Earl Gilman was born in rural Maine in 1927. Earl’s family was not very wealthy and from a young age Earl worked on a farm to help pay for his living expenses.

When Earl turned 18, he was drafted. Between basic training and parachute and glider training, Earl returned to Maine and married his first wife, Doris.

Earl was sent to Germany to join the 82nd Airborne Division after completing his training. However, shortly after arriving in Germany, he was told the division was ordered back to Fort Bragg, North Carolina. As a newcomer, Earl was given the option to stay in Germany or return to the United States.

“I decided to stay in Germany because I just got there and it sounded kind of fun,” Earl said.

Earl was assigned as a prison guard at the Nuremberg Prison, the building located next to the Palace of Justice where the Nuremberg trials of Nazi war crimes took place.

“It was just a job to do… But I am glad I wasn’t on duty the night [Hermann] Göring took his pill,” Earl reflected.

Once the trials were over, Earl was reassigned to the Army Reserve. During this time Earl lived in Maine with his wife and his mother-in-law while doing odd jobs. His marriage was not going well and ultimately he decided to move out and live with his father and stepmother.

His father and stepmother did not have room for Earl to stay in the house, so he slept in their hen house. He spent a few months sleeping in the hen house while helping build a road. As the nights got colder, Earl decided he would try to reenlist in the army.

Earl reenlisted and was again sent to Germany where he served as a prison guard. He was then given the opportunity to rejoin the 82nd Airborne Division, which he did.

While living in Fort Bragg, North Carolina, his marriage was revived, and his family joined him there. Throughout the next few years, Earl and his family moved around the country as he was reassigned to several different duties. Eventually Earl applied and was accepted for flight school in Fort Rucker, Alabama.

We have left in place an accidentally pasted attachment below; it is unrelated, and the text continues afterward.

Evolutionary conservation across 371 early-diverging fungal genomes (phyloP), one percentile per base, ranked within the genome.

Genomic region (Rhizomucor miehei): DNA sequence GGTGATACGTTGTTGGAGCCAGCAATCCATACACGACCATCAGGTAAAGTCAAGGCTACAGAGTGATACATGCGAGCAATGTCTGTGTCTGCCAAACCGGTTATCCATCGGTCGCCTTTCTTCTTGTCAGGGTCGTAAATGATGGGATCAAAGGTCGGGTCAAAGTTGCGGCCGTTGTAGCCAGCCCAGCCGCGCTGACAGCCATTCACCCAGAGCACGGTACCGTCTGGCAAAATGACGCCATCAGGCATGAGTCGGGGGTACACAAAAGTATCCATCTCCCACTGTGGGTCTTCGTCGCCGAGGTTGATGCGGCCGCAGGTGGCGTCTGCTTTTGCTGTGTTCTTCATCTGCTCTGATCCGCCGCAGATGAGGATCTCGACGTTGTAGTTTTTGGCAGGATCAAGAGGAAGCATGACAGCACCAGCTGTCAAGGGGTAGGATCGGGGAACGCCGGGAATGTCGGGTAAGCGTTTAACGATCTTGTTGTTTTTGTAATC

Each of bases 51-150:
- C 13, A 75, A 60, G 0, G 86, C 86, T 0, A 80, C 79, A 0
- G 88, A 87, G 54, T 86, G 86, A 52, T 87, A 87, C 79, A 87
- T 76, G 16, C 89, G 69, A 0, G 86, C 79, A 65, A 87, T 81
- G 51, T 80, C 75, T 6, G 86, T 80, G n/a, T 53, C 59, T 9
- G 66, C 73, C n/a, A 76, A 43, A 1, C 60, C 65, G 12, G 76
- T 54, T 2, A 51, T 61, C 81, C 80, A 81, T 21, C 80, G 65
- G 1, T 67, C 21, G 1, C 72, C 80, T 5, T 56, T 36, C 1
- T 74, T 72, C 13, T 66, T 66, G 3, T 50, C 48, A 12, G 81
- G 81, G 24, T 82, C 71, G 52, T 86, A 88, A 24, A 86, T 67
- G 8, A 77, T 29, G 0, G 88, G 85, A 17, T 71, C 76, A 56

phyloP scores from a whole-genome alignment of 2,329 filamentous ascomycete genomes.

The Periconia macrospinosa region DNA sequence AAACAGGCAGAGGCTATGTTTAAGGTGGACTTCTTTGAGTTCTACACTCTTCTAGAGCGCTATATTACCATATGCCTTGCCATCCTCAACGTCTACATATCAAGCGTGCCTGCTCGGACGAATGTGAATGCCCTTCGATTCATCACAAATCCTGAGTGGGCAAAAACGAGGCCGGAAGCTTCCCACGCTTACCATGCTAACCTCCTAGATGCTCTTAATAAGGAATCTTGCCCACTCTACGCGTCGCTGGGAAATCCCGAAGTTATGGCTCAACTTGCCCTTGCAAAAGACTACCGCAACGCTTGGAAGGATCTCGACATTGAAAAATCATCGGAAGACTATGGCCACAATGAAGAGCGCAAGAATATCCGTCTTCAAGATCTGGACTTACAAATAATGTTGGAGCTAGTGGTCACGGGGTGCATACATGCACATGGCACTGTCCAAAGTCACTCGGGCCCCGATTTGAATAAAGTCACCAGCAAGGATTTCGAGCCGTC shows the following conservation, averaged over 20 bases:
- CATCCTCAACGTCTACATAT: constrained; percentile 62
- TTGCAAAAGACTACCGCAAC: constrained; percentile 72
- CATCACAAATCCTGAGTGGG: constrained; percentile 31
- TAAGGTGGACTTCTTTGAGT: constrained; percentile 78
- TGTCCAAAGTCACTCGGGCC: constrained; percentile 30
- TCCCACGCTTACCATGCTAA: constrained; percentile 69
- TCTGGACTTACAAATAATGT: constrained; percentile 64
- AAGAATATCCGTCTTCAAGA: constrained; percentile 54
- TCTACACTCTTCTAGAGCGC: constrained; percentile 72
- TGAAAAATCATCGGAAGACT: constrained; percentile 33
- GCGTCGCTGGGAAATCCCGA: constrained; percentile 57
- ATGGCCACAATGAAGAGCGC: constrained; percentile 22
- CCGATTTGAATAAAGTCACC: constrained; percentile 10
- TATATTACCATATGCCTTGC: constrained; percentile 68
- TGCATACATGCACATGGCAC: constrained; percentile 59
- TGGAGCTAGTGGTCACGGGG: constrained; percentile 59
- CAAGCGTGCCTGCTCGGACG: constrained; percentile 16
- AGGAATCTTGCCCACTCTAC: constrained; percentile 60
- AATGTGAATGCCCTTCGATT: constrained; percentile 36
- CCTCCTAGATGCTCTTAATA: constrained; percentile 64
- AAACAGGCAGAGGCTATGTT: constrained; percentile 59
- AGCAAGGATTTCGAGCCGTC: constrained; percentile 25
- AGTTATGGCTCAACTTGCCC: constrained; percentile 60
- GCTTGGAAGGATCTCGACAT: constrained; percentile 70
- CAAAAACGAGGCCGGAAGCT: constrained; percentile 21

Earl used his flight skills for four and a half years before taking an aircraft maintenance officer training course. During the course, Doris came to live with Earl. What Earl didn’t know was while Earl had been away flying, Doris had attended an Adventist seminar and became serious about Adventism. Every night, before Earl would go to sleep, she would read him “Your Bible and You.” Doris also asked Earl to take her to church each week. One Friday evening, Earl agreed and looked in the phone book to find the nearest church.

The next day the couple attended the church. At the end of the sermon, the speaker asked if anyone wanted to be baptized. To Earl’s surprise, Doris stood.

“Then, of course, it had to be the Holy Spirit, [because] I stood up with her,” Earl said.

Earl was baptized and soon after was relocated to another post. Throughout the rest of his military career Earl attended local Adventist churches which he said took him in and treated him like one of their own.

“Joining the Adventist church was the best thing I’ve ever done,” Earl said.

Earl has held many positions in several churches and has conducted many Bible studies. Earl retired from the military in the 1990’s with a Chief Warrant Officer W-3 rank. Today Earl attends the Lebanon Church. He prays God will continue to use him for His work.